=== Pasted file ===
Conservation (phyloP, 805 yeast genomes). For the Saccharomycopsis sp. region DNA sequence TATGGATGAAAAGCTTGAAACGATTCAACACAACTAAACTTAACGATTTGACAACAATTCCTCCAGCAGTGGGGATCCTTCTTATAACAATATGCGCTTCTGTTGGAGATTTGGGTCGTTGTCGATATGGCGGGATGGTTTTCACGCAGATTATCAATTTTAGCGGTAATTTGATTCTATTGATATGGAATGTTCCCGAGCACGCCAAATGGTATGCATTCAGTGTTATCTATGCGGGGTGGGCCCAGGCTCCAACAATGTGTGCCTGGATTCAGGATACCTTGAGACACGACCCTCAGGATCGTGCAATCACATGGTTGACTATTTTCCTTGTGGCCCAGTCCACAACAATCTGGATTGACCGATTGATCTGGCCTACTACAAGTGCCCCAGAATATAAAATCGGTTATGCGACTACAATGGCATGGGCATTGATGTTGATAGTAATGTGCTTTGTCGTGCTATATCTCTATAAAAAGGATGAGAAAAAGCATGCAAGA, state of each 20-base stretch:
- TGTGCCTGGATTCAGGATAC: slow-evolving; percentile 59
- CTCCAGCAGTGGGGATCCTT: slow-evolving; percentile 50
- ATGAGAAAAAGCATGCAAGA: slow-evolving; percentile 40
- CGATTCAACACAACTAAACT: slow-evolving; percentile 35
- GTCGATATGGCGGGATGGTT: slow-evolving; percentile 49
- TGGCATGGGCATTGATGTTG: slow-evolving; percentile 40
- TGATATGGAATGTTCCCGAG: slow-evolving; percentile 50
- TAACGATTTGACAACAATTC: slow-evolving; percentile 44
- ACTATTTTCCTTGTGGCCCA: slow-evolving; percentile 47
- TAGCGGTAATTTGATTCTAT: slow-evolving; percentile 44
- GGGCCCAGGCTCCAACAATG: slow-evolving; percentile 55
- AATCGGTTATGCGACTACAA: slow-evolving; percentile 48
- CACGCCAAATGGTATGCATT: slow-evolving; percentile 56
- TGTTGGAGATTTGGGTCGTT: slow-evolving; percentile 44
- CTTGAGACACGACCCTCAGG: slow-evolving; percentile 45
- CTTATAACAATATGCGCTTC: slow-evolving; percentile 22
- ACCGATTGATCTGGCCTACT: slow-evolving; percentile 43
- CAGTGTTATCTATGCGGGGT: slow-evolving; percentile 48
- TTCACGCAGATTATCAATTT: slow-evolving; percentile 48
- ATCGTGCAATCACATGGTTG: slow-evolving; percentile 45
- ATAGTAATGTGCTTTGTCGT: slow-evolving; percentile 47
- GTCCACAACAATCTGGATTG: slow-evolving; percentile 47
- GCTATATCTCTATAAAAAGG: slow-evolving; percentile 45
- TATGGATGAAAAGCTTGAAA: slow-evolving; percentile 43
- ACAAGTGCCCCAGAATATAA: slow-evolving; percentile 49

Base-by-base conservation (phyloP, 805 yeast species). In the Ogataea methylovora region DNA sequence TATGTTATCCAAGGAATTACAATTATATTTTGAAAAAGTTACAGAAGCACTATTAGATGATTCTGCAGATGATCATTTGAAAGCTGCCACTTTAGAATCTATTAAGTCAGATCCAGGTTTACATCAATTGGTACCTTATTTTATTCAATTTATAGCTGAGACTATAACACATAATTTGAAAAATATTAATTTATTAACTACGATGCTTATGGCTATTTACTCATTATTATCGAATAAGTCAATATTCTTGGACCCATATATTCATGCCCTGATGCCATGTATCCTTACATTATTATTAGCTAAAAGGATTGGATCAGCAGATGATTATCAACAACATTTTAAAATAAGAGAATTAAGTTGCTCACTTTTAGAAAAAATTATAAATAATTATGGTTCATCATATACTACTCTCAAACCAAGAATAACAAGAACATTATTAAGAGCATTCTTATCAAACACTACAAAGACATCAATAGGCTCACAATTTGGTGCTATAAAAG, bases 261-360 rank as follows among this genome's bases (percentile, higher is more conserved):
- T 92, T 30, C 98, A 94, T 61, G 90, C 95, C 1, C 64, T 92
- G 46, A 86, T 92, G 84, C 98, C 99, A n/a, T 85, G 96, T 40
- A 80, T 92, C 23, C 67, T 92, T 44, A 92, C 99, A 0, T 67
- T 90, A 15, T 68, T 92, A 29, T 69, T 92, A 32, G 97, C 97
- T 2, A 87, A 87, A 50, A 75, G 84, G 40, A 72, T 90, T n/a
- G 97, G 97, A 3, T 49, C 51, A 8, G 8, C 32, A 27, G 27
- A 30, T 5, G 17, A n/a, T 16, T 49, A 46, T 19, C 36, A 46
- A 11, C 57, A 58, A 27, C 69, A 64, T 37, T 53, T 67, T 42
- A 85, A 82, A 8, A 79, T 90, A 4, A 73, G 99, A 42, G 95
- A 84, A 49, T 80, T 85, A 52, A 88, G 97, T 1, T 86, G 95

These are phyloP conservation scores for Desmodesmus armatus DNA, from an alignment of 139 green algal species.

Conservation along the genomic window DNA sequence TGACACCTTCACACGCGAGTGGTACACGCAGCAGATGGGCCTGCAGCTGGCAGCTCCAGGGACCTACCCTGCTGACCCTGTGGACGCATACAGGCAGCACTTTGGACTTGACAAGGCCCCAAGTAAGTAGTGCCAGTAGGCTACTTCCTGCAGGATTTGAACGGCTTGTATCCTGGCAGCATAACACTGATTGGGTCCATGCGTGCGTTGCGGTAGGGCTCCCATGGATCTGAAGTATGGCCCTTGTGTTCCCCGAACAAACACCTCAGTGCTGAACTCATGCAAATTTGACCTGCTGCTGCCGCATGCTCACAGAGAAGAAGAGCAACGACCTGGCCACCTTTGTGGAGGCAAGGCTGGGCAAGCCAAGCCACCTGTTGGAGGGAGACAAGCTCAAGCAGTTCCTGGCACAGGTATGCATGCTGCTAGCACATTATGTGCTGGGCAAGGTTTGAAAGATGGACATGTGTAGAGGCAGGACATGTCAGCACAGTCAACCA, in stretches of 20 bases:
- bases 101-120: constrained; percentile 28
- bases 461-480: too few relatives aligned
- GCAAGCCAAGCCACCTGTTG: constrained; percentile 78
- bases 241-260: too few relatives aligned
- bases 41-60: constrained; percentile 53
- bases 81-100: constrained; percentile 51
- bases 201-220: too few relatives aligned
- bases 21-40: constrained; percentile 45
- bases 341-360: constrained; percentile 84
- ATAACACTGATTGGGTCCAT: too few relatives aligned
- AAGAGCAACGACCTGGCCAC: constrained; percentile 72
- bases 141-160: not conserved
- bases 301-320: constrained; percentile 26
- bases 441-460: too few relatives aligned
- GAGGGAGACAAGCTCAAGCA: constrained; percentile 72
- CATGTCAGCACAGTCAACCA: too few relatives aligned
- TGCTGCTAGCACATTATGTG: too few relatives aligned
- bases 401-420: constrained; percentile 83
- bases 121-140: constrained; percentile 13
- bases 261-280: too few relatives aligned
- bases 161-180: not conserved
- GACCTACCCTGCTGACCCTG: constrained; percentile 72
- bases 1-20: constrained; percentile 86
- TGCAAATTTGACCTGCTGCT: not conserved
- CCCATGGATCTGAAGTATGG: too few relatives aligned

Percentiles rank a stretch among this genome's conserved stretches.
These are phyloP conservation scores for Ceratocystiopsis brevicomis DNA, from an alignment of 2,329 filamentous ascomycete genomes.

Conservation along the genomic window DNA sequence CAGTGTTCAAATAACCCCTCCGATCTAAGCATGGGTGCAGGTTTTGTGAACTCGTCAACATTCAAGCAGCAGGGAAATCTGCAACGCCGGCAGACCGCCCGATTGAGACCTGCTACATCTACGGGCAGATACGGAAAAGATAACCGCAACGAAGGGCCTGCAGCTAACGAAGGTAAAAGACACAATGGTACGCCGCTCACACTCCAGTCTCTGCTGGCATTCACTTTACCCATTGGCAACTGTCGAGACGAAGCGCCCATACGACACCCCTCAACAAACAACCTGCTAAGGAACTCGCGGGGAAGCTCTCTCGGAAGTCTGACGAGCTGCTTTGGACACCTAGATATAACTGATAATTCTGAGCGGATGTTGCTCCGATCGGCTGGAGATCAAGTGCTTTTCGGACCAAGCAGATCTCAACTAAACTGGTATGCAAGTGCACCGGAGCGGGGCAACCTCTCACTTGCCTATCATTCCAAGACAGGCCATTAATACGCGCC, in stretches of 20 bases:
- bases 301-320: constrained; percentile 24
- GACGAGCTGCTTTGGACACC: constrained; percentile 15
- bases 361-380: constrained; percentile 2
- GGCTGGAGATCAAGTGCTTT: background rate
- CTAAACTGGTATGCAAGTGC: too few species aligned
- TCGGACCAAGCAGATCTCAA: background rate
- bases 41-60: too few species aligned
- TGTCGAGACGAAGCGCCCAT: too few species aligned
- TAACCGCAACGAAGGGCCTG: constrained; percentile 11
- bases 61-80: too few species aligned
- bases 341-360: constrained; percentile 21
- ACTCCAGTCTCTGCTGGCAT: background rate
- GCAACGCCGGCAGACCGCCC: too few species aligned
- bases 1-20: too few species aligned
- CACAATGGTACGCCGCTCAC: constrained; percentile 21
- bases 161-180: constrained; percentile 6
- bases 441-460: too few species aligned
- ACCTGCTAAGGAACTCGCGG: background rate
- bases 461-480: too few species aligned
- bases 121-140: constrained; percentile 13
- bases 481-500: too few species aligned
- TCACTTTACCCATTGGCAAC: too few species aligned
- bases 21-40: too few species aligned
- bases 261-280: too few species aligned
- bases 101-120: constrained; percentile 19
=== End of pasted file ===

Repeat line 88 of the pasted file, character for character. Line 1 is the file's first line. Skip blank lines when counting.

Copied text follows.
- bases 481-500: too few species aligned